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   Abstract
  Introduction
  Case Reports
  Discussion
  Acknowledgment
   References

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  Table of Contents  
CASE REPORT
Year : 2012  |  Volume : 22  |  Issue : 2  |  Page : 139-142
 

Renal transplantation in HIV patients: A series of four cases


1 Department of Nephrology, Indraprastha Apollo Hospitals, New Delhi, India
2 Department of Medicine, Indraprastha Apollo Hospitals, New Delhi, India
3 Department of Transplant Surgery, Indraprastha Apollo Hospitals, New Delhi, India

Date of Web Publication12-Jun-2012

Correspondence Address:
D K Agarwal
Department of Nephrology, Indraprastha Apollo Hospitals, New Delhi - 110 044
India
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Source of Support: None, Conflict of Interest: None


DOI: 10.4103/0971-4065.97139

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  Abstract 

Human immunodeficiency virus (HIV) infection in a patient with end-stage renal disease was considered a contraindication for renal transplantation till now despite the advent of highly active antiretroviral therapy with the apprehension that immunosuppression would further jeopardize the already compromised immune status of the patients. Renal transplantation in HIV patients is rare in developing countries including ours. Here we report a series of four cases of renal transplantation in HIV patients.


Keywords: End-stage renal disease, highly active antiretroviral therapy, human immunodeficiency virus, immunosuppression


How to cite this article:
Agarwal D K, Hota J K, Nag N, Mehta S N. Renal transplantation in HIV patients: A series of four cases. Indian J Nephrol 2012;22:139-42

How to cite this URL:
Agarwal D K, Hota J K, Nag N, Mehta S N. Renal transplantation in HIV patients: A series of four cases. Indian J Nephrol [serial online] 2012 [cited 2019 Nov 13];22:139-42. Available from: http://www.indianjnephrol.org/text.asp?2012/22/2/139/97139



  Introduction Top


With the advent of and access to highly active antiretroviral therapy (HAART) for patients of human immunodeficiency virus (HIV) there has been a paradigm shift in the management and outcome of HIV patients. [1],[2],[3],[4],[5],[6],[7] Opportunistic infections are now replaced by chronic diseases like chronic kidney disease, chronic liver disease and malignancies etc. [8] HIV-associated nephropathy (HIVAN) is the most common cause of end-stage renal disease (ESRD) in HIV patients accounting for about 60% cases. [9] Though earlier HIV infection was taken as a contraindication to renal transplantation because of the apprehension of additional immunosuppression, there is now plenty of evidence to its contrary. [5],[6],[7],[8],[10] Here we report four cases of renal transplantation in HIV patients at our centre.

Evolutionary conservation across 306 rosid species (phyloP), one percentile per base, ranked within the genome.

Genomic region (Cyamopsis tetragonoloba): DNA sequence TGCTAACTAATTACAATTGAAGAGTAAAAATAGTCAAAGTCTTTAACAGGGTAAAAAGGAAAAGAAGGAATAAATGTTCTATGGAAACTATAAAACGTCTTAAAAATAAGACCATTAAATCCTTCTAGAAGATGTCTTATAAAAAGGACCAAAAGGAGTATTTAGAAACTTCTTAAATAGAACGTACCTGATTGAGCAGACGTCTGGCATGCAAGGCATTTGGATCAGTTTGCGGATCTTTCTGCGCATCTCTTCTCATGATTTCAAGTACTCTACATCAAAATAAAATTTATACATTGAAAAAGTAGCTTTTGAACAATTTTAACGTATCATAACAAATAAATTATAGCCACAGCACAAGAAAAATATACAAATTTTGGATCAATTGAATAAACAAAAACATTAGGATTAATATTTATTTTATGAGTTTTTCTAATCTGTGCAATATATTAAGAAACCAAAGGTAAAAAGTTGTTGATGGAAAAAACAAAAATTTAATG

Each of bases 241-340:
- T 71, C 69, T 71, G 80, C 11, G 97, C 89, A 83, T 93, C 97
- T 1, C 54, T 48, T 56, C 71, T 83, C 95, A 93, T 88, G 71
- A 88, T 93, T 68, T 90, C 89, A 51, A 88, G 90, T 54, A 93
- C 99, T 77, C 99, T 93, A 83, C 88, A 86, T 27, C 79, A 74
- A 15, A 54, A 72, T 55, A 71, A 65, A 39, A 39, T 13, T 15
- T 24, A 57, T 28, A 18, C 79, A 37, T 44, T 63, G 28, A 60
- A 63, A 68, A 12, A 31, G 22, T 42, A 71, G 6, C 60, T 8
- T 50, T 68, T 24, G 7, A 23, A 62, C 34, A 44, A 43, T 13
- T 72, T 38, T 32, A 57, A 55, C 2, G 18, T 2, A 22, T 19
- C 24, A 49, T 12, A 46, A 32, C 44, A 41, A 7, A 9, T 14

Case Reports Top


Case 1

A 43-year-old Ugandan male weighing 74 kg was evaluated at our hospital in January 2009 for renal transplantation. He was a known case of HIV infection for the last eight years and was on HAART [abacavir (NRTI) 300 mg BD, efavirenz (NNRTI) 600 mg OD and combination of ritonavir (PI) 100 mg BD and lopinavir 400 mg BD] for the last four years. He was diagnosed to have ESRD in April 2005 with HIV-associated nephropathy (HIVAN) as the possible basic disease. He was on continuous ambulatory peritoneal dialysis (CAPD) till 2007 and then on maintenance hemodialysis. He came to India for renal transplantation with his blood group matched cousin as the prospective kidney donor. Patient had undetectable HIV RNA and CD4 cell count was 403/ cmm at the time of renal transplantation. The patient had mild anemia (Hb 10.9 g/dl), normal liver function test, hepatitis B surface antigen (HBsAg) and hepatitis C virus (HCV) were negative and cytomegalovirus (CMV) IgG antibody was positive but IgM antibody was negative. His 24-h urine protein was 3.6 g/day. His urine output was about 500 ml/day. Ultrasonography revealed highly echogenic kidneys with left kidney measuring 9.4 × 3.3 cm 2 and right kidney measuring 9.2 × 3.2 cm 2 . His echocardiography was normal and dobutamine stress echocardiography was negative for reversible ischemia. Lymphocytotoxicity cross-match was negative. Investigations did not reveal any evidence of opportunistic infections, malignancy or any AIDS-defining illness. He was well-compliant to HAART. He was vaccinated for pneumococcus, meningococcus, influenza and hepatitis A. He was already immunized for hepatitis B.

His donor was, a 33-year-old non-diabetic with glomerular filtration rate (GFR) of 114.6 ml/min. Immunosuppression was with tacrolimus 0.075 mg/kg and mycophenolate sodium 360 mg 2 BD a day before the transplantation. Steroid was added after the transplantation with tapering doses till 20 mg OD. At the time of transplantation basiliximab (IL-2 antibody) 20 mg was given and was repeated on the fourth postoperative day. During the immediate postoperative course he developed slow graft function. The tacrolimus level was high. Renal biopsy was deferred as he started improving after optimized doses of tacrolimus. HIV RNA was undetectable and CD4 cell count was 475/ cmm on the seventh postoperative day. He was discharged from the hospital with a creatinine of 1.1 mg% on the tenth postoperative day. In the last follow-up at 2 years and 6 months he had serum creatinine value of 1.1 mg% with tacrolimus level in the therapeutic range with the dose of 0.00625 mg/kg (0.5 mg) every fifth day. HIV RNA was undetectable and CD4 cell count was 443/ cmm.

Case 2